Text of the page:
Late Eric Ogboi, wrote the first books on Ika language known as, “Ekwu kuo Ogugu Ika,” books 1 to 6. Mr. Ashien who was then, the owner of Central Bookshop was with us all the time as he was publishing and marketing the books. He printed the first Ika Language text books for Late. Mr. Eric Ogboi. He remained with Ika Language Development Union even when he started publishing Ika Weekly Newspaper. I published “Gwam Gwai,” an information book. I am presently writing the second edition which is at the typing stage. That was how I became interested in Ika language that I am now almost identified as the symbol of Ika. Every part of me is Ika; and that is why, whenever you call your name in Ika, I will always like you to tell me the meaning, because many Ika names have been changed out of context.
Are you a Christian?
Yes, I am an Anglican. As a Chief, I take part in the traditional matters of my community. I studied African religion from our parents, because they had no books, but what they were teaching was what the people in the Olden days believed in; upon further research, I discovered that the missionaries who brought Christianity mis-educated us about religion. Christianity has been distorted before it got to us. Christ did not raise any church.
So, you think the missionaries did not tell us the truth?
Yes, for example, Sunday was not in the Bible, Sabbath day was the one recognized, Sabbath day was on a Saturday, they changed it to Sunday, now we regard Sunday, as a resting day. So many things were changed before the church came to us; we absorbed Christianity whole heartedly but we got the ideology of Christianity wrongly. At the stage we are, you see churches springing up everywhere, churches are now established for money making. We are not practicing the real Christianity, we are now predominantly looking for money, it has been commercialized.
Are you advocating for us to go back to our Africa traditional religion?
Well, if you know it, it will help you. In African traditional religion, they teach you everything that God tells you to do, they don’t cheat. If you go to the real traditionalist, they can’t take anything that doesn’t belong to them, if they see anything on the road, they will keep it, so that anybody who comes there will see it, and if you get there, you will definitely see what you must have lost on the road.
Are you a politician?
I used to be
Why not now?
The reason is that the present breed of politicians does not need the old politicians.
Can you be more explicit?
The present generation of politicians were brought in by us, but they have no regards for elders and so they drove us away. We have left them to continue as they wish; we cannot struggle with them, as they are young men and women.
Are you saying that you are not satisfied with the leadership of the present day politicians?
No, not at all, especially in Ika land in particular. In normal circumstances, old age does not take one away from politics.
What is your rating of the present administration in the state?
They are doing well, that is my assessment, and I urge them to continue to do well.
Can you compare the standard of education during your time, to that of the present?
They are not the same. During my time as I told you earlier, it took some years in infant 1-3, before you get to standard one, that means you will read up to three years before you get to standard one, but now you do from primary one to primary six, and before six years you are out of primary school. I started primary school at the age of thirteen, the subjects, were less, compared to what they have now, they are now putting computer science as a subject in both the Primary and Secondary Schools, so I cannot compare the current standard with that of the past.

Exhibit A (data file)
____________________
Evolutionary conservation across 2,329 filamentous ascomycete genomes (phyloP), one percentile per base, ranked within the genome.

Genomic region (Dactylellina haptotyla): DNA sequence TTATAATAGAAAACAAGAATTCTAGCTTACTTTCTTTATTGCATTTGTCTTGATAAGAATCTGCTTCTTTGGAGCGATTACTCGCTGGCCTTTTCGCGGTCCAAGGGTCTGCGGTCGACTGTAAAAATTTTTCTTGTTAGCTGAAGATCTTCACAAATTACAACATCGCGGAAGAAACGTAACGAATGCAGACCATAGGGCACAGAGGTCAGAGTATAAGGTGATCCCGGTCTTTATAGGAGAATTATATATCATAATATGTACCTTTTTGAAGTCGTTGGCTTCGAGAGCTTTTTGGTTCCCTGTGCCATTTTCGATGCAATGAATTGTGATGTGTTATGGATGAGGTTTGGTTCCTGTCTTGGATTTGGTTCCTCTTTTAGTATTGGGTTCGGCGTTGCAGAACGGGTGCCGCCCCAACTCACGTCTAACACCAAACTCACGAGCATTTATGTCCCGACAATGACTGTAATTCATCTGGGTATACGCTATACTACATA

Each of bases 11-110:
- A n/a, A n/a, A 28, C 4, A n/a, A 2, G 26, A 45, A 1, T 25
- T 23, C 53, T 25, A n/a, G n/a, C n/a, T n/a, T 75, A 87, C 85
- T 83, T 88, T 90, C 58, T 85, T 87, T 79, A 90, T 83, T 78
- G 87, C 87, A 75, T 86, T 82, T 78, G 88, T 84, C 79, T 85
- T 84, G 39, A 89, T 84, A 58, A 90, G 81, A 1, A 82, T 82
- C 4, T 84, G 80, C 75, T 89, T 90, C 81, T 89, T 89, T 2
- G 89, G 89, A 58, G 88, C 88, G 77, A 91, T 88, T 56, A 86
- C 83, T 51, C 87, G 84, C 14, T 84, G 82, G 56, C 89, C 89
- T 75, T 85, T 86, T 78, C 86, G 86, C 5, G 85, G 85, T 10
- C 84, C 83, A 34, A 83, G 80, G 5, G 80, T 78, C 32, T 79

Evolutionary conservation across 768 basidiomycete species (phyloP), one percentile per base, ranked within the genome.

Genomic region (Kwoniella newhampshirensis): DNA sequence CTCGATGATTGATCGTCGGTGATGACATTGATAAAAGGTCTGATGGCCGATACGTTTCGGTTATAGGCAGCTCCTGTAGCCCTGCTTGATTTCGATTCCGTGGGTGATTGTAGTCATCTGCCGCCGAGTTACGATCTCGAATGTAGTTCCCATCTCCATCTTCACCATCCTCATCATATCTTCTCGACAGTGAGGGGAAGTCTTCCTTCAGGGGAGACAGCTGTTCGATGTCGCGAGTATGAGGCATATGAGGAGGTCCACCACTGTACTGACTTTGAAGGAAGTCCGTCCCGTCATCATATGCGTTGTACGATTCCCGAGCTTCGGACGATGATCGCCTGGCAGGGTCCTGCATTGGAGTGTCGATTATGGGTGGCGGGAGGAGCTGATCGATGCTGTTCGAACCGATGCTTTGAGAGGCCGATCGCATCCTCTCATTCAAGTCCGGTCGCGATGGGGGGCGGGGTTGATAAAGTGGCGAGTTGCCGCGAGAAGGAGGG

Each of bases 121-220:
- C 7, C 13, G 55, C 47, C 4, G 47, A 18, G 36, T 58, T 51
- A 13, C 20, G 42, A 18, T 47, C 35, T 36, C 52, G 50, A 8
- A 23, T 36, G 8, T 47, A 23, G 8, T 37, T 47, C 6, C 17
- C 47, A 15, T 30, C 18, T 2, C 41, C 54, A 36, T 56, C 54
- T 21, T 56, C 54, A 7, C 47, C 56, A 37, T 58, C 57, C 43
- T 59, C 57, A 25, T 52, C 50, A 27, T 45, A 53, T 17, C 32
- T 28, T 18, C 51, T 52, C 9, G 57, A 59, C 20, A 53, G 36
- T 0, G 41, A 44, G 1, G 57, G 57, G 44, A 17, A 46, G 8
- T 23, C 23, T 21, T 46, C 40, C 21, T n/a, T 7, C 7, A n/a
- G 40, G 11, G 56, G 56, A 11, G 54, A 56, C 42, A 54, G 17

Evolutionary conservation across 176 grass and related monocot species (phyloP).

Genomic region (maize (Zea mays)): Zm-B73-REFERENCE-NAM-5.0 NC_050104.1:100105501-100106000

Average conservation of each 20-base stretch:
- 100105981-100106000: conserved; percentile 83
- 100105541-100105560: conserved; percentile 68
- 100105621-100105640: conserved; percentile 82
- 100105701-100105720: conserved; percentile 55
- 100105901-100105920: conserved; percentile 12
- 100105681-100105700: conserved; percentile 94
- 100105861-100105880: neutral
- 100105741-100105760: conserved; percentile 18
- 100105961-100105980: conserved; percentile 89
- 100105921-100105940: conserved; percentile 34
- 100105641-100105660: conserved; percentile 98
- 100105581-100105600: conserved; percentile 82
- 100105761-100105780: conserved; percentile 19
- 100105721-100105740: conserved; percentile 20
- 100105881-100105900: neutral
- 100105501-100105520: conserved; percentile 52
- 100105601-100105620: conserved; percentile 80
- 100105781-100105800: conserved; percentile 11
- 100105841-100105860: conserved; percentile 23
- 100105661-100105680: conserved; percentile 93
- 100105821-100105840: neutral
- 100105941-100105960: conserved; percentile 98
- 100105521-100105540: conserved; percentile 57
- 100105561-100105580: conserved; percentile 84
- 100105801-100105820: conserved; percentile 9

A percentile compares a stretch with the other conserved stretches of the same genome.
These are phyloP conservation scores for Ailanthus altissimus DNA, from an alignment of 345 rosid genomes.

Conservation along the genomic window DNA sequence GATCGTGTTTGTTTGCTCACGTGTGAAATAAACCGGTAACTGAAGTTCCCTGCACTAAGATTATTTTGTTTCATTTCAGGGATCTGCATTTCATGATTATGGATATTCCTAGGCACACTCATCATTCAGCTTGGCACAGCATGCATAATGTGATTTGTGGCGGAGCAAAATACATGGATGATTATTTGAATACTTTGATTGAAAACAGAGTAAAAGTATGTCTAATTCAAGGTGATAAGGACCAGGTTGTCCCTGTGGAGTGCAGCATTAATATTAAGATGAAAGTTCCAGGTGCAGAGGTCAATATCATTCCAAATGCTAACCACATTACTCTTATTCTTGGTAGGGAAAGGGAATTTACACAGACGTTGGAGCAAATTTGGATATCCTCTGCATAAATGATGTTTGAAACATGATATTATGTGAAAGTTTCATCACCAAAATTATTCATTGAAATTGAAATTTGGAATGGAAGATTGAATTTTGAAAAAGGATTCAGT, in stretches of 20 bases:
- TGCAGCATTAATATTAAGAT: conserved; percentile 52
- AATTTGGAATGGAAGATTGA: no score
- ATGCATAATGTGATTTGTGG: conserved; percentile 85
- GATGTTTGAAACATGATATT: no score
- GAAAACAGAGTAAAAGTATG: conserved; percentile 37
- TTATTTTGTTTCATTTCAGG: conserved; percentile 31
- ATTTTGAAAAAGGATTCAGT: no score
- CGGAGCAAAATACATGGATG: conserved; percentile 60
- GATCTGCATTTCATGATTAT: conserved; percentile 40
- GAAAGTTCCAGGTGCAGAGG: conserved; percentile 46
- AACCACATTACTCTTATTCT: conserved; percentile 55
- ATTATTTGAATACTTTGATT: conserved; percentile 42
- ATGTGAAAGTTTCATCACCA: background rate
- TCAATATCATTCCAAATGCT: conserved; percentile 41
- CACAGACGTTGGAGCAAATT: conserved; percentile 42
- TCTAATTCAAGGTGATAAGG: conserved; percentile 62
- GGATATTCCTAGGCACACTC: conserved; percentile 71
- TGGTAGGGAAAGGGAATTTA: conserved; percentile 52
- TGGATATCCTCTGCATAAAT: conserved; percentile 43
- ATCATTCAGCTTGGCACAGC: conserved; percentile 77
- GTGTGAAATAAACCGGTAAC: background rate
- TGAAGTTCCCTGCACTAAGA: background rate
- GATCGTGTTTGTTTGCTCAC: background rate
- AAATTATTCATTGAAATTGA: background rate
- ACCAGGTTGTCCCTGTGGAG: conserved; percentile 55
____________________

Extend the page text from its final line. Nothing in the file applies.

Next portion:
We are aware that the standard of Education is falling drastically, even to gain admission into the Higher Institution, the cut off marks are being reduced to as low as 150 marks over 400. What is your take on the reduction?
What is happening to our education is not peculiar to Nigeria, the school children are being forced to learn many things that they are not ripe for. You are putting everything inside the children, their brain cells are small, they cannot cope, yet we are expecting them to perform very well. I think that the problem is that the children start school at a very tender age and are forced to learn so many things at a time, which their brains cannot carry. The fault is not the children but with us who are expecting too much from the poor kids.
Do you see Agriculture, as the bane of revamping Nigeria’s economy for the better?
Agriculture is the oldest occupation in the world and it remains the basic occupation of food supply, nobody can do without food and so agriculture remains the most important field in human life. Hence, the more attention paid to it by the government, the better for us.
In the South, especially in our own area, the problem is the politicians, because instead of helping the farmers, they take the money for themselves and nothing gets to the farmers. As an agricultural economist, what a man can produce in his farm in one year is not enough for him to feed his family for three months. All our food items are from the Northern part of Nigeria. In the North, you can go into full scale farming because they have vast areas of land, government in those areas assist farmers, they have irrigation and are into mechanized farming, they can hire equipment from government agencies which they return after use. We don’t have such facilities here in the South, someone who is into mechanized farming can use seven trailers to carry his farm produce to the market for sale and make more money compared to the farmer who uses manual techniques.
We have so many unemployed youths in the country, in this era of diversification to Agriculture, what is your advice to those youths?
Agriculture is a special area, land all over the country is now owned by Communities and individuals. If one wants to go into agriculture, can he acquire the land for farming? This is the question we usually asked in the United States of America. In America you cannot start agriculture because it has been industrialized, it is only big farmers that are there, you can only go there to work and get paid. Presently in Northern Nigeria, farmers are acquiring lands freely.